WARD-KOVALEV POST-MORTEM. The crowd at the T-Mobile Arena on Saturday, Nov. 19, was overwhelmingly in favor of Andre Ward. The judges were disinclined to rain on their parade and scored the bout with their ears. They each gave Ward seven rounds.
This was a good fight but not a great fight. It was marred by too much wrestling, albeit there were no takedowns. The controversial outcome insures that the rematch will be even bigger. Remember when Evander Holyfield was accorded a gift draw against Lennox Lewis (March 13, 1999 at Madison Square Garden)? There was a great hue and cry that boxing fans would toss in the towel in disgust, leaving the sport in droves, but they came back for the rematch which was an even bigger spectacle.
Holyfield and Lennox Lewis had no intervening fights before their second meeting. Andre Ward turns 33 in February and Sergey Kovalev will be 34 in March, so let’s hope that their rematch follows the same template. It would be a shame if one or both went in a different direction and the inevitable rematch marinated beyond the sell date.
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The odds factored largely into the pre-fight hype. This was ballyhooed as a “pick-em” fight. It is true that some very sharp people with deep pockets favored the Russian, but the late money was all Andre Ward who closed a 2/1 favorite at the host property, the MGM Grand. This grizzled reporter can recall only one big fight that was a true “pick-em” affair. That was the first encounter between Sugar Ray Leonard and Thomas Hearns (Sept. 16, 1981) where the odds in Las Vegas ping-ponged back-and-forth across 11/10 in the hours leading up to the fight.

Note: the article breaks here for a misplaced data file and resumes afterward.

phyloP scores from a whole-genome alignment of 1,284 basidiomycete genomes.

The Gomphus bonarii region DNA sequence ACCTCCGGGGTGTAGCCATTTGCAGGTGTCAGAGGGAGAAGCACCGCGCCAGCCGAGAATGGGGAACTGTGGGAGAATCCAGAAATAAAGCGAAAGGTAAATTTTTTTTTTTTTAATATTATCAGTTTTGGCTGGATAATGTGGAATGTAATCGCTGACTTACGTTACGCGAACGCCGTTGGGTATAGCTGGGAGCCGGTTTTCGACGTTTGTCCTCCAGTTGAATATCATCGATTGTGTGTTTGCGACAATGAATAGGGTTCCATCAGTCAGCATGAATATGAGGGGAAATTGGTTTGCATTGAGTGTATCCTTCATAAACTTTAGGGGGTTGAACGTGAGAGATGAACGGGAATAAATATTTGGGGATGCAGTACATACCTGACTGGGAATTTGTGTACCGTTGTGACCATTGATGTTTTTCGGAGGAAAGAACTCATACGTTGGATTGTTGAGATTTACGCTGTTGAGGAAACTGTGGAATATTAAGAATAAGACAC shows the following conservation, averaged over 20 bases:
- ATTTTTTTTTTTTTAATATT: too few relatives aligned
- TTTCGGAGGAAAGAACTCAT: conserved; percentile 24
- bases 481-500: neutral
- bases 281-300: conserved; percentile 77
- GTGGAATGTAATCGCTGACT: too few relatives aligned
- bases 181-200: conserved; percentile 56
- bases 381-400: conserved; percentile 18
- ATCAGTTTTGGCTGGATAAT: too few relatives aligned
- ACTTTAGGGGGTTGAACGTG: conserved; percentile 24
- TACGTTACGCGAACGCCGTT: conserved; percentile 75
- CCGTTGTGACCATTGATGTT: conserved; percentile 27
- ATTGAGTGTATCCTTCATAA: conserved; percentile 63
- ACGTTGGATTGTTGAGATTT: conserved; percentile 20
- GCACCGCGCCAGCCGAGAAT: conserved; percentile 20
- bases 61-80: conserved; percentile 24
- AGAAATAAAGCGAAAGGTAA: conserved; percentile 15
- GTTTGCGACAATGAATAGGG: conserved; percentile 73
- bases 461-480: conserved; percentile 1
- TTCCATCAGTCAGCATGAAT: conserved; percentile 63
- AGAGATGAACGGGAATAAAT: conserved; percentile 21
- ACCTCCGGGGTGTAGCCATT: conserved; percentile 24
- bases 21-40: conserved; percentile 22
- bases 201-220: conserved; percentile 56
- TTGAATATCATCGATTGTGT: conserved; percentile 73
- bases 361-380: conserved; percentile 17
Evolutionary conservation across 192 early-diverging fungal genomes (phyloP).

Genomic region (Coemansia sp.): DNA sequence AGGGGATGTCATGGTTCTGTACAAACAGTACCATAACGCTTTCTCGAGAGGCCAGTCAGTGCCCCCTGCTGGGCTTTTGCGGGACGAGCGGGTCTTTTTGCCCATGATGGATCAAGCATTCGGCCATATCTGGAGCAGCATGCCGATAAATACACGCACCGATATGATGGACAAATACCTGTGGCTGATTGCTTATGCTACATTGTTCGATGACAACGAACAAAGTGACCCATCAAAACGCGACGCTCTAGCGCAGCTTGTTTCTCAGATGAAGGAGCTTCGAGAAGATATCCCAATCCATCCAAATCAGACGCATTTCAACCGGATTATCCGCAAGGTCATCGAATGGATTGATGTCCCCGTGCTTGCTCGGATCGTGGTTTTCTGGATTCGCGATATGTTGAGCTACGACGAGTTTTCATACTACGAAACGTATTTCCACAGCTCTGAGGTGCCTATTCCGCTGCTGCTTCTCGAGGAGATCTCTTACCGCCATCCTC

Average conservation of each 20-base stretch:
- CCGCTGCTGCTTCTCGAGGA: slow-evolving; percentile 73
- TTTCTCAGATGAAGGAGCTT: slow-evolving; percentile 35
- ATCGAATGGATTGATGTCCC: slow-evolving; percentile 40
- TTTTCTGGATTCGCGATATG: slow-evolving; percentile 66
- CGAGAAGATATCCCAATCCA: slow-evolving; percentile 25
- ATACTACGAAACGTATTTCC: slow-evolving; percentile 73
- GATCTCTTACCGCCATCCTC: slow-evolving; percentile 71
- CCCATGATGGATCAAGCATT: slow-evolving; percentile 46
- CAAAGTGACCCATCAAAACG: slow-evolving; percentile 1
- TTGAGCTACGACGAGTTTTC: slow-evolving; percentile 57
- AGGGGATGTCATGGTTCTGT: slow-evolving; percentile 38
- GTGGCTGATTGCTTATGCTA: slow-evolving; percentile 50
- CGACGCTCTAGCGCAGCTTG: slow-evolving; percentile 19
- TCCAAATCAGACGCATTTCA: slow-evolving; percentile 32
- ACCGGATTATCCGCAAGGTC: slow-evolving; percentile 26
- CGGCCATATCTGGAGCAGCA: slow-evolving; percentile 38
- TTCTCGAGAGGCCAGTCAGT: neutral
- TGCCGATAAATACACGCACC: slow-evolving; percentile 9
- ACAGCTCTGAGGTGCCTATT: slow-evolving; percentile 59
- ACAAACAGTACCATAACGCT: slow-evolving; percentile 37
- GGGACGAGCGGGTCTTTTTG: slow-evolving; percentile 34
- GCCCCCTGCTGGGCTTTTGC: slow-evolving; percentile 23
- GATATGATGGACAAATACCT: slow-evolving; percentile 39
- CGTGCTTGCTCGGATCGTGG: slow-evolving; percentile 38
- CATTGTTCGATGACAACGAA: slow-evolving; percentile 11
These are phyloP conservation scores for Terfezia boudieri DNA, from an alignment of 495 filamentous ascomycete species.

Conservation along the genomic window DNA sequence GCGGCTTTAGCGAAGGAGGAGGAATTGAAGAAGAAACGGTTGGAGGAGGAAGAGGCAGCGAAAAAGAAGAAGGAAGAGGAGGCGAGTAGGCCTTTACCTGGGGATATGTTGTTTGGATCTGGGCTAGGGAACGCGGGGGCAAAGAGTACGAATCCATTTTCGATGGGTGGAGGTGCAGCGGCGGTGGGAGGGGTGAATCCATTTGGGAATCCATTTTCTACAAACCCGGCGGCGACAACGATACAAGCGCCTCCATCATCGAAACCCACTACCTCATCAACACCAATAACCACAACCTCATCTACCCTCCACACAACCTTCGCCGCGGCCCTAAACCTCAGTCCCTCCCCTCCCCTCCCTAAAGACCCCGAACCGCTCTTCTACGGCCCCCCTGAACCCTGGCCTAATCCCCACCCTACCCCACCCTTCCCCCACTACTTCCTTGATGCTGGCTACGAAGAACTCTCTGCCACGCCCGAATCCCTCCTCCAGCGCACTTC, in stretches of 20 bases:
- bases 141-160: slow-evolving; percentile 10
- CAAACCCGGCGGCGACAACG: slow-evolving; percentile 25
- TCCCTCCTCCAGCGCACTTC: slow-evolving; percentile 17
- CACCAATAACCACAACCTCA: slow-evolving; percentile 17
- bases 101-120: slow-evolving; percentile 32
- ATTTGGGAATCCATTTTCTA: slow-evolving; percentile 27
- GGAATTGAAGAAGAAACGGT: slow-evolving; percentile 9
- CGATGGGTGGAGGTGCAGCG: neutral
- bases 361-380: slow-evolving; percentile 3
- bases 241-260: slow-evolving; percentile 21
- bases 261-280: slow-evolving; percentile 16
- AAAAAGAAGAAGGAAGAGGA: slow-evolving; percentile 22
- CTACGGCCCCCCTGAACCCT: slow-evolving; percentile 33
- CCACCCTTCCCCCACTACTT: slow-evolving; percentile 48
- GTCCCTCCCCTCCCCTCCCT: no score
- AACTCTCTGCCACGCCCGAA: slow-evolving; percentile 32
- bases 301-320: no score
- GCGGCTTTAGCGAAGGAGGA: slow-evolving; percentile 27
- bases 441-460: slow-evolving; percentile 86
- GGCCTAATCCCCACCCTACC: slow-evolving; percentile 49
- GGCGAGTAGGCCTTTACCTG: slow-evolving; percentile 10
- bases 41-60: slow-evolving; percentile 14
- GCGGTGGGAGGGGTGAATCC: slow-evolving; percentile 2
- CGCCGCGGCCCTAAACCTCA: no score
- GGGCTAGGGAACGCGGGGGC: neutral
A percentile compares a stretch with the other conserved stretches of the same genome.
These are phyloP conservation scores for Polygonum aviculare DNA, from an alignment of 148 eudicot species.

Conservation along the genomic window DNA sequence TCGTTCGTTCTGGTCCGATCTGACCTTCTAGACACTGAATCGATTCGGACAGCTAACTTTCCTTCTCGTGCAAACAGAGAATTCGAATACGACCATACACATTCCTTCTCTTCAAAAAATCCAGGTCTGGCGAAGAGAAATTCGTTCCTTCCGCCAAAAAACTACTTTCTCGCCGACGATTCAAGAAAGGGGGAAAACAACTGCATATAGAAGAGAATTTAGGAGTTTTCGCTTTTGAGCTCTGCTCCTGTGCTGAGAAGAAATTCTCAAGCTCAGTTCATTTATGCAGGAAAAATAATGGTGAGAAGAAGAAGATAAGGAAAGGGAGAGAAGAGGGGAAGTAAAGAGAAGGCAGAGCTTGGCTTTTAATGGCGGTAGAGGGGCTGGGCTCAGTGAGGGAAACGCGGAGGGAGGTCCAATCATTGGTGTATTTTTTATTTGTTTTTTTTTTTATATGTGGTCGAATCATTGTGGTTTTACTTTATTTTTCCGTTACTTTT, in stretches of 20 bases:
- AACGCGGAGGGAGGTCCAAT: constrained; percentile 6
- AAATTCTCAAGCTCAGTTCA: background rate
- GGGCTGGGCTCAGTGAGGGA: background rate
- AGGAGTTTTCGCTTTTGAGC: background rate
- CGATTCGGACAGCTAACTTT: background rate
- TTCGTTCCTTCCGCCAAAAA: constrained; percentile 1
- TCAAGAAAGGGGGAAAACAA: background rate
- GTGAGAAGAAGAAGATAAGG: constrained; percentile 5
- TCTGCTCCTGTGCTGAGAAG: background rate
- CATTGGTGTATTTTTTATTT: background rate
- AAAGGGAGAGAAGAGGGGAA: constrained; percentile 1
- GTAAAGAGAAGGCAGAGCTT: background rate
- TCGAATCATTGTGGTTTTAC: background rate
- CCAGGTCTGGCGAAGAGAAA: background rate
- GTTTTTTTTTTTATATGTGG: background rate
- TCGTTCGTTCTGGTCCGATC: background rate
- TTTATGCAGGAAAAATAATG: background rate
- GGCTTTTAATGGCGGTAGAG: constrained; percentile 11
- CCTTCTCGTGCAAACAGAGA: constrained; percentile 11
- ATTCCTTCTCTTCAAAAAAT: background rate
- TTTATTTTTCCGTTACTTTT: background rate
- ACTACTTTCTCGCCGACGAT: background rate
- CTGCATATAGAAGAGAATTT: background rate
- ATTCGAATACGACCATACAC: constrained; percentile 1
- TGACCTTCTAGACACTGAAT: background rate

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When it was announced that Claressa Shields would make her pro debut against Franchon Crews, the first thing that ran through this reporter’s mind was “gentleman’s agreement.” RocNation wasn’t about to let their prize acquisition come up short in her pro debut. The ladies were familiar with each other from their amateur days. They could easily simulate a genuine prizefight. The expectation was that Crews would retire on her stool claiming an injury, as so many U.S. fighters do when they travel overseas.
I apologize. Franchon Crews came to win. Claressa Shields evaded her haymakers and won every round, but this was no stroll in the park for the two-time Olympic gold medalist; she had to weather a storm.
Later in the evening, Claressa was one of the most animated persons in the audience, cheering lustily for Andre Ward.
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One of the ways to measure the magnitude of a fight is the number of celebrities in attendance. Michael Buffer’s roll call was brief, a reminder that the glory days of boxing in Las Vegas are in the rear-view mirror. However, there were more notables at this event than in each of the last three big fights in the city, two of which featured Manny Pacquiao. The loudest ovations were accorded comedian Dave Chappelle and Gennady Golovkin.
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The announced attendance was 13,310. Midway through the preliminaries, had one ventured a guess, the over/under would have been 5,000. Those great swaths of empty seats eventually disappeared.
As Thomas Hauser and other writers have noted, this is one of the major differences between boxing and MMA. Boxing fans arrive fashionably late. MMA fans get there early. But this reflects something more than just established custom. MMA events, in general, have stronger undercards and that factors into the disparity. The Ward-Kovalev undercard was uninspired, and that’s being diplomatic.
When Sugar Ray Leonard fought Donny Lalonde in 1988, the chief undercard match was a compelling bout between Vinny Pazienza and Roger Mayweather. The chief undercard bout on last night’s show — the one that went last in the spot reserved for a “co-feature” — pitted Darleys Perez against Maurice Hooker.
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